Part of the work of autumn is gathering and sorting. Part of that is reflection, as well. These photographs, which were taken in Tallahassee, Florida, and Austin, Texas, remind me of these ideas and this work.
Music to go along includes Hanneke Cassel’s album Some Melodious Sonnet, and Jay Ungar and Molly Mason’s The Lovers' Waltz.
Neither of them is meant to be descriptive of autumn, but each holds within ideas which go well with this turn in the year's time. Ungar, who plays fiddle, and Mason, who is a guitarist, draw on landscapes and reflections and history to create a tapestry interwoven with searching, consideration, discovery, and continuation. Especially take a listen to Mountain House and The Contradance.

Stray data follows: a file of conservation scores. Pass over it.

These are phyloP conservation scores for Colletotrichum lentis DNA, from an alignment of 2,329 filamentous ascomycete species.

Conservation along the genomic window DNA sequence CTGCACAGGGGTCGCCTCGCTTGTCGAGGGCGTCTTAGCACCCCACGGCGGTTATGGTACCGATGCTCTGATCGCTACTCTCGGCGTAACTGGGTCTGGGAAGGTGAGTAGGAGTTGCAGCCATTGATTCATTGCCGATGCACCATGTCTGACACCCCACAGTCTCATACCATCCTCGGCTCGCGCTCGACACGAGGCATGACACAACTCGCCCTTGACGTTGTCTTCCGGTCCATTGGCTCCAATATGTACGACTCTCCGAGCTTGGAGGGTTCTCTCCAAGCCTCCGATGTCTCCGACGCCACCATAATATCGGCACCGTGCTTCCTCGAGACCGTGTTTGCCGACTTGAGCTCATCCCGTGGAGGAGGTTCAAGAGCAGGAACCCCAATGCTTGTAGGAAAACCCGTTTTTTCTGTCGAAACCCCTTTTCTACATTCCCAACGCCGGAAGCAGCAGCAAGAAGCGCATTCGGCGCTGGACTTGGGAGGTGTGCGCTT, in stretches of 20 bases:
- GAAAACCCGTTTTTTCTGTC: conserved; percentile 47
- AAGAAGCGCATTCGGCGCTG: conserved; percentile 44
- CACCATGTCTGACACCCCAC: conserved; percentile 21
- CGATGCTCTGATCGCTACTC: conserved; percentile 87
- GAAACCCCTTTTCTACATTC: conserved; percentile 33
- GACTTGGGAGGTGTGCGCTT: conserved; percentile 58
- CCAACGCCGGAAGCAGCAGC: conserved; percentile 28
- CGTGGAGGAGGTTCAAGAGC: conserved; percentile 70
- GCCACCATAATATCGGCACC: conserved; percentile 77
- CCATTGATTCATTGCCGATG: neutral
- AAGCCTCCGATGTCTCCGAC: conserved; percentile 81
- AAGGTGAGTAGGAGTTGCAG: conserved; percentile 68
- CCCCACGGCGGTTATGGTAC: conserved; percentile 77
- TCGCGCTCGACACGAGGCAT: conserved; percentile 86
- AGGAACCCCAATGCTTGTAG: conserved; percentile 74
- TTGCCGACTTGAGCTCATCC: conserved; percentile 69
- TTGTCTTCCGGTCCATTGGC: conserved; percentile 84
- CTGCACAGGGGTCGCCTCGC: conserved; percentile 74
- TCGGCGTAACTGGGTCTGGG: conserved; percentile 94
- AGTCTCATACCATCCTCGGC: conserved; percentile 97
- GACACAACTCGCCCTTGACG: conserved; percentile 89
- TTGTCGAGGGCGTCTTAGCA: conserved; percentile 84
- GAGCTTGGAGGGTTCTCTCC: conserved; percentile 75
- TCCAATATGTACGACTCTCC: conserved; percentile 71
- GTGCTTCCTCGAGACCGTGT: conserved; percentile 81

Hanneke Cassel’s music is grounded in Scottish style fiddle with flavors of American folk tradition and Irish music added to the mix. That is all well apparent on Some Melodious Sonnet from the lifting pace of the set that opens with Pauline Connelly's and continues through Dog Bites Chapman, and the set that links the Scottish trad of Pigeons on the Gate to Cassel’s original Mrs. Joyscream. There are quieter pieces as well leading to the closing hymn from which the title phrase arises, Come Thou Fount of Every Blessing. You need not know tune names or style, though, to find this recording, and Lovers’ Waltz as well, good companions for autumn’s work.
It is the turn of the year in Celtic legend, too. If you would care for some Irish music to go along, here are ideas for that.
you may also wish to see
Music Road: Hanneke Cassel: For Reasons Unseen
Music Road: reflections with Adrienne Young
Music Road: season of change: music for autumn
and Delicious Baby's Photo Friday, where travelers offer new insights to the world each Friday